Tuesday, March 24, 2009

A quick plug for pizza

I love it when meals sort of just come together without too much thought.

The other night, as I wandered through the aisles of Whole Foods in the early evening, after my workout, I remembered why you're not supposed to go shopping when you're hungry. Everything I saw looked tempting. Interestingly, though, I wasn't thinking, "I want to eat this right now." I was thinking, "Oh, wouldn't it be nice to make something with this over the weekend." One thing that ended up in my cart was an on-sale ball of mozzarella from Maplebrook Farm in VT. Pizza, I thought dreamily, as I ambled down the aisles.

And on a chilly Saturday afternoon, pizza it was. In the afternoon, I made pizza dough, this white wine and honey version from Smitten Kitchen. Since pizza dough is so easy to make (I did it while talking to Alex on the phone, though my Kitchen Aid mixer did most of the kneading) and since it keeps so well in the fridge, I made a double batch, enough for 2 small to medium pizzas.

With the blessings of my basement freezer, I still have some frozen sauce made out of garden tomatoes, so I thawed a quart out and then cooked it down til it was thick. (Man, was it tasty, even all these months later. Last summer, I didn't make as much sauce as usual, so I've been guarding it protectively, but now I'm even more determined to return to my previous rate of excessive summer sauce production.)

In another moment of supermarket whimsy (and sales), I had a bag of spinach leaves in the fridge. It had been buy one-get one free, and I'd used the first bag to make a spinach frittata. I suddenly remembered the pizza recipe I've made most in the past, a deep dish spinach pizza from Jane Brody's Good Food Book (which I don't use that often but which has a few keepers that I still go back to). Usually, I make it with the thick crust and with smoked mozzarella, but I wanted to use my pizza stone, and I didn't want to use my whole batch of dough for the thick crust.

But I decided to make pizza in the spirit of that, so I sauteed the spinach with some garlic in a little bit of olive oil. After I rolled out the dough, I spooned on the sauce, then the spinach, then the grated mozzarella, then arranged some red pepper slices decoratively on top of it. There were a few panicky moments, such as when I accidentally set a dish towel on fire. (Really. It had been covering the bowl of dough, which I put on the top of the stove while I was pre-heating the oven. I guess it was a little bit too close to the flame when I turned the burner on under the spinach because all of a sudden--poof! Thankfully, there was a pot of water sitting in the sink, so I just picked up the towel by the non-burning end and dumped it into the pot. The smoke alarm didn't even go off, and the towel maybe could have been salvaged, though I dumped it.)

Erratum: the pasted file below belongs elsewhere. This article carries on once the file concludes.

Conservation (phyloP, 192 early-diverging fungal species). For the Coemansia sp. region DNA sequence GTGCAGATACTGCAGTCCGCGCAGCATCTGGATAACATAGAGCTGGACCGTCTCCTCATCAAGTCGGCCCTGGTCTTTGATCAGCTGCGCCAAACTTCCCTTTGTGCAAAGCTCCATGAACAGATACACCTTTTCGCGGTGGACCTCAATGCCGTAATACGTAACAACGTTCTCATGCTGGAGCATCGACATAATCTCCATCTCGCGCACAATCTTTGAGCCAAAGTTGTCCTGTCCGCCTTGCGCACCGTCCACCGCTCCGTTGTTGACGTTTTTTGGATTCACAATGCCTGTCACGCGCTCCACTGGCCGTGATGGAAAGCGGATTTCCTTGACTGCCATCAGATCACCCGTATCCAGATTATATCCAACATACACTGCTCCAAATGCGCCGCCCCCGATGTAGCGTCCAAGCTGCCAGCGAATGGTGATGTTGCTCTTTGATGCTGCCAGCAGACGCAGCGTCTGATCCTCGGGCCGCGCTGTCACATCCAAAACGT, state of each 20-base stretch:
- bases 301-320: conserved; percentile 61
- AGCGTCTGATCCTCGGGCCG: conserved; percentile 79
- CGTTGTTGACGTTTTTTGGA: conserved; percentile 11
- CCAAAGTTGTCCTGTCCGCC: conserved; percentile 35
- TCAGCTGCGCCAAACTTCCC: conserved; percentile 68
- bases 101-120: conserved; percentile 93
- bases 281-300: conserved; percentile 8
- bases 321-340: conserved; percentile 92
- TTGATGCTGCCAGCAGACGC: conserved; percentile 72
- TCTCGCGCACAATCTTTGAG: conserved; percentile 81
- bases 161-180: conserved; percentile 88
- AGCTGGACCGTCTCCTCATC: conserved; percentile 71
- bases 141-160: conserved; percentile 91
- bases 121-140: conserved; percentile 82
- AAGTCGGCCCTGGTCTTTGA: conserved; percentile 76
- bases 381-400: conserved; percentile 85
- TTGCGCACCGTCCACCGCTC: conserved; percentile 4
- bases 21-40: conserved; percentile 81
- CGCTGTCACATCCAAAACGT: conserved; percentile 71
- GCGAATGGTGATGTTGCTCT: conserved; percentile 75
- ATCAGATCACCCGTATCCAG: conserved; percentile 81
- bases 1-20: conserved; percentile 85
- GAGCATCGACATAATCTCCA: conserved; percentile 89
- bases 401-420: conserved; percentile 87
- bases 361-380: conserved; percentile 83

I'm not posting a real recipe because this was so thrown together. One thing that's fun about pizza is its improvisational possibilities. Once you've made the crust (or bought one already made from someplace) and procured some sauce (from the freezer or from a jar or from a couple of cans of tomatoes sitting on your pantry shelves) and grated some cheese, whether it's Maplebrook Farm mozzarella or not, the possibilities are endless. But Deb at Smitten Kitchen has posted multiple thorough posts about pizza, and I've found them a good resource. Search for pizza on her site for others.)

The pizza went into the oven on the pizza stone for 10 minutes, and voila. (I still don't have a pizza peel, so I'm relying on parchment paper for pizza transport but I'm now pondering pizza peel possibilities.) My kitchen was a mess, no doubt, and I was down one kitchen towel, but I was up one delicious pizza and the promise of another one in the days ahead. Nothing to complain about there.

1 comment:

Caroline said...

I'm with you about pizza. When it's cold, we do it in the oven, when it's nice out, we grill it on the barbecue. It's a great family meal, too, since you can give everyone their own little ball of dough to top it their own way.